Minidoka National Historic Site is where the Minidoka Japanese Internment Camp was in Idaho. It is a must visit for those that love WWII history.
I grew up in the Pacific Northwest but learned very little about the Japanese Internment Camps during WWII. After reading a few WWII books that mentioned the internment camps, I have been focused on learning more about this often neglected part of U.S. history.
We were recently traveling home from visiting my family in Oregon and traveled through Idaho on I-84. When my daughter Grace was looking for a few places to visit as we traveled home, she realized that we would be traveling near Minidoka National Historic Site.
Our whole family loves history, so it made a great stop. We only had a few hours there, but we were still able to see the majority of the park.
Minidoka War Relocation Center was known locally as Hunt Camp. It is a place that now shares the story of 13,000 people that were imprisoned at the camp during WWII.
Minidoka was full of Japanese Americans from all over the Pacific Northwest, but many of them were from Oregon and the Portland area.
A National Historic Site
Minidoka Internment Camp is a National Historic Site run by the National Park Service.
The site is a developing site that is still in progress. It opened in 2017 with the visitors center being finished in 2020.
Most of the area that you can tour is outside so wear comfortable shoes and clothing appropriate to the weather.
There is a small visitors center that you can also tour.
There are plaques all around the grounds explaining the buildings that remain and what the remnants of other buildings were.
Minidoka is located in a remote area near Jerome, Idaho. It feels very remote today and I am sure felt even more remote to those imprisoned at the camp.
Minidoka is in the high desert. It is quite a contrast from the western part of Oregon and Washington that many of the Japanese Americans had come from. Instead of cool rainy weather with rivers, trees, and mountains, they were surrounded by the dry high desert mountain climate of Idaho.
Idaho beautiful in its own way, but it must have been quite the shock for those that were used to the more mild climate of Oregon and Washington.
Minidoka functioned as a small town.
It has a fire station, a water tower, a school, a baseball field, an area of swimming, barracks, a mess hall, post office, hospital, agricultural area, and more.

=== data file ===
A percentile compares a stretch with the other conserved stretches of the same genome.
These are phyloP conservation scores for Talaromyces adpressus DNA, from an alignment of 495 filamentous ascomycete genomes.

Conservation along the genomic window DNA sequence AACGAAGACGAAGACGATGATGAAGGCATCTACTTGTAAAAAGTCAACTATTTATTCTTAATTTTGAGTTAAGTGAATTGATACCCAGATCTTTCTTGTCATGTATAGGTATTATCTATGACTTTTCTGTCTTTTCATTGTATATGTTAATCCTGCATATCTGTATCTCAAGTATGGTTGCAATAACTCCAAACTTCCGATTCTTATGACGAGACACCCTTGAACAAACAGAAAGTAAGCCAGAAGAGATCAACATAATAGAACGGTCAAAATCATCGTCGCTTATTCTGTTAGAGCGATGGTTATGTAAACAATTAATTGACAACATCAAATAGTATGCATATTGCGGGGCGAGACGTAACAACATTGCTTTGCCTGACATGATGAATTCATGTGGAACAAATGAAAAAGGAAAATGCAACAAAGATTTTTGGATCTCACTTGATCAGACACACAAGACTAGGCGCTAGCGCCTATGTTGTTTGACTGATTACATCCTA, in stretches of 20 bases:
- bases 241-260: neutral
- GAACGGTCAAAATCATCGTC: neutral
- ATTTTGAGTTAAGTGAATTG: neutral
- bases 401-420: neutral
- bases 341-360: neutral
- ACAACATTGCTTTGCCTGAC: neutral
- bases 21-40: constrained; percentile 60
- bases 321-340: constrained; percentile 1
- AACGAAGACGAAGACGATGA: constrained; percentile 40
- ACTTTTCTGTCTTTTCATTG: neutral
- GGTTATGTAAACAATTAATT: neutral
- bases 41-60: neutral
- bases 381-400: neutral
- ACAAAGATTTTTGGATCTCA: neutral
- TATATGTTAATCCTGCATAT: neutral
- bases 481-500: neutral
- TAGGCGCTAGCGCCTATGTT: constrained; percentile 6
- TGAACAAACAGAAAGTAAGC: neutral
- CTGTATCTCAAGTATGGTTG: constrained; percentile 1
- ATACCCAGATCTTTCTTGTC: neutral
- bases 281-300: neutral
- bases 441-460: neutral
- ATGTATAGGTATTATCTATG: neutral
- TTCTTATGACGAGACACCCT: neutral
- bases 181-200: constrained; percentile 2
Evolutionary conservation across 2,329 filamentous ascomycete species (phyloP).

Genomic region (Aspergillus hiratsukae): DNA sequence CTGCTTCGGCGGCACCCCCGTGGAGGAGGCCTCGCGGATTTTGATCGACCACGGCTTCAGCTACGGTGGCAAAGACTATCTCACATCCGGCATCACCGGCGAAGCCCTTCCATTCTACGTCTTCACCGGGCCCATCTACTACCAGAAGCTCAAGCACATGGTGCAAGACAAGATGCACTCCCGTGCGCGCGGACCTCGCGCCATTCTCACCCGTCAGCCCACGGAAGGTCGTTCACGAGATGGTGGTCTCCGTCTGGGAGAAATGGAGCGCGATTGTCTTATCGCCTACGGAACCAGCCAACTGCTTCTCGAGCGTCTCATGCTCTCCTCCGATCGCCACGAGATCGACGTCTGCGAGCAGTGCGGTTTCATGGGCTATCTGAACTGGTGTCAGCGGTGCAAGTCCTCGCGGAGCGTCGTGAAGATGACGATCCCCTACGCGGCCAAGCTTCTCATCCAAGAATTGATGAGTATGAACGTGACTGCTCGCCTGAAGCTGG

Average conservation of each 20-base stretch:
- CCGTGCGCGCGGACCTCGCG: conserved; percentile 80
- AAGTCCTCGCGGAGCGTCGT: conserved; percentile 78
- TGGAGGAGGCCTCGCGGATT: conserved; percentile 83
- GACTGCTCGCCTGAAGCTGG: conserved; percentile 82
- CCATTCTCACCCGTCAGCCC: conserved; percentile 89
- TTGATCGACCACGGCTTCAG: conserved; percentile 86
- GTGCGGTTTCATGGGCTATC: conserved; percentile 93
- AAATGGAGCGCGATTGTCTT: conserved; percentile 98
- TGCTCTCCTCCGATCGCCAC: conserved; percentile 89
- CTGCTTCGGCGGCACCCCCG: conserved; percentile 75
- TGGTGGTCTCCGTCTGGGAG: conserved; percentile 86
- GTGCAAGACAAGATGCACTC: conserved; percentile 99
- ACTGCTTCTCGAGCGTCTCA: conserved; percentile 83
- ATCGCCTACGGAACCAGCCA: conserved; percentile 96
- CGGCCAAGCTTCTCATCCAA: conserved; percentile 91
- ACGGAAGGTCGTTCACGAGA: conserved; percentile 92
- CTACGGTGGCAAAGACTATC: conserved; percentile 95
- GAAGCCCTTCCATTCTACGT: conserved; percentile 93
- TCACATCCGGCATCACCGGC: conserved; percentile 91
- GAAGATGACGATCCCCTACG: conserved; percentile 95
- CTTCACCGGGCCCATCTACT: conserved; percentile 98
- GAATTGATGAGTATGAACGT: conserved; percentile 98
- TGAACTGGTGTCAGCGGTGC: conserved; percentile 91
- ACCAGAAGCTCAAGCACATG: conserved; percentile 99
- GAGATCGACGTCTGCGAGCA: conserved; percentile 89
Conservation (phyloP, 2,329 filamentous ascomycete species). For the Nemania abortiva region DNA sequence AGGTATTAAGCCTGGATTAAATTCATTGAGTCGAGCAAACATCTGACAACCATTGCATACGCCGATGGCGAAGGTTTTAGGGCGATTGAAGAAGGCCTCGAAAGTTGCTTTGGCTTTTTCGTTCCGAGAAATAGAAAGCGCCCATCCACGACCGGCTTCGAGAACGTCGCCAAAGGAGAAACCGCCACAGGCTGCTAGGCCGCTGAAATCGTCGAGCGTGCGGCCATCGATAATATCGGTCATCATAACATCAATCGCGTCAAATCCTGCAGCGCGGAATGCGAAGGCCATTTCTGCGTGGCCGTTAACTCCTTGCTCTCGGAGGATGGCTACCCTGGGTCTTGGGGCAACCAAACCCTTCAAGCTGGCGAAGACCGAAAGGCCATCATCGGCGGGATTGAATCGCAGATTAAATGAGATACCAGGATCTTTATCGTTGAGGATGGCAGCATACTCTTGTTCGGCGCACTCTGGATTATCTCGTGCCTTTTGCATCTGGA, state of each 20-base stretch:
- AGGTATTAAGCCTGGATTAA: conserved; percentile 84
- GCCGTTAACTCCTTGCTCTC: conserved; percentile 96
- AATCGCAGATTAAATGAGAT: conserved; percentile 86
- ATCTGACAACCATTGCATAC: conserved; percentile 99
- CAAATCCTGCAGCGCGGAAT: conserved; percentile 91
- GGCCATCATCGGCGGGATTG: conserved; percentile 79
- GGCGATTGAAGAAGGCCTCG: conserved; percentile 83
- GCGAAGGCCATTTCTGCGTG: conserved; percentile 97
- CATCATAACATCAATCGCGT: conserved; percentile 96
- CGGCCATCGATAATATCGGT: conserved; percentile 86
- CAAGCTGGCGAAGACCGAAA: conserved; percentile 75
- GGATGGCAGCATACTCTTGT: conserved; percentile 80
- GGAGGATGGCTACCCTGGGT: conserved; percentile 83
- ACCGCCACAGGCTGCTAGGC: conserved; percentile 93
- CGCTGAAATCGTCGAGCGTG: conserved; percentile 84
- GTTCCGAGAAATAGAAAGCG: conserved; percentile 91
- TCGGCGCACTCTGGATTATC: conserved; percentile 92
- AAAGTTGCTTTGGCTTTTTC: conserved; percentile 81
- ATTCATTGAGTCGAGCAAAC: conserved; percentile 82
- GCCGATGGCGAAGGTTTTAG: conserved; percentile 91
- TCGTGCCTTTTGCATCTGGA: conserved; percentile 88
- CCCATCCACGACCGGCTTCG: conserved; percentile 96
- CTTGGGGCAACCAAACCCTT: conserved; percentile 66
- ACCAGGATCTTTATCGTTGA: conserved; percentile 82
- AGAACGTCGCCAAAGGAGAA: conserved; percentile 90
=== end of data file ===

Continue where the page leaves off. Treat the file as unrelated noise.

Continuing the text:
But since it was an internment camp it also contained guard towers so that those imprisoned could not leave.
Important History We Can’t Forget
The U.S. internment camps that house thousands of Japanese Americans along with some German and Italian Americans is a sad part of U.S. history, but it is part of our history.
We can’t erase what was done, but we can remember it. If we don’t know our history, we are more likely to repeat it.
If you enjoy WWII and are traveling through Idaho, I highly recommend a stop at the Minidoka Historical Site.
It is well done and I am sure will be improved on as they continue the work to restore some of the buildings. The park rangers were very helpful and gave us some great book recommendations.
After visiting Minidoka, I am adding the other internment camp sites to my hope to visit someday list.
What internment camp is Keiko’s family sent to in Hotel On the Corner of Bitter and Sweet?
For those of you that have read Hotel On the Corner of Bitter and Sweet, you might enjoy this fact.
Minidoka, this internment camp in Idaho that we visited, is the internment camp that Keiko and her family were sent to live in, in the book Hotel On the Corner of Bitter and Sweet.
2 thoughts on “Minidoka Internment Camp National Historic Site”
Have you read Stubborn Twig by Lauren Kessler? Given your Oregon roots, you might be interested, as it’s about a Japanese American family from Hood River. It was a hard one to read, especially about the relationships that were broken when prejudism and fear took hold in the community. Minidoka was the internment camp the Yasui family was sent to.
I have that book, but have not read it yet. I have heard it is a hard one to read so I just haven’t picked it up yet. I bought a couple of others that the park ranger recommended when I visited Minidoka and they look like great but hard to read books too. I love learning about this part of history, but the books are such hard topics that they tend to be slower reads for me. I am so glad to hear that Stubborn Twig is worth the read though! Thanks for the recommendation.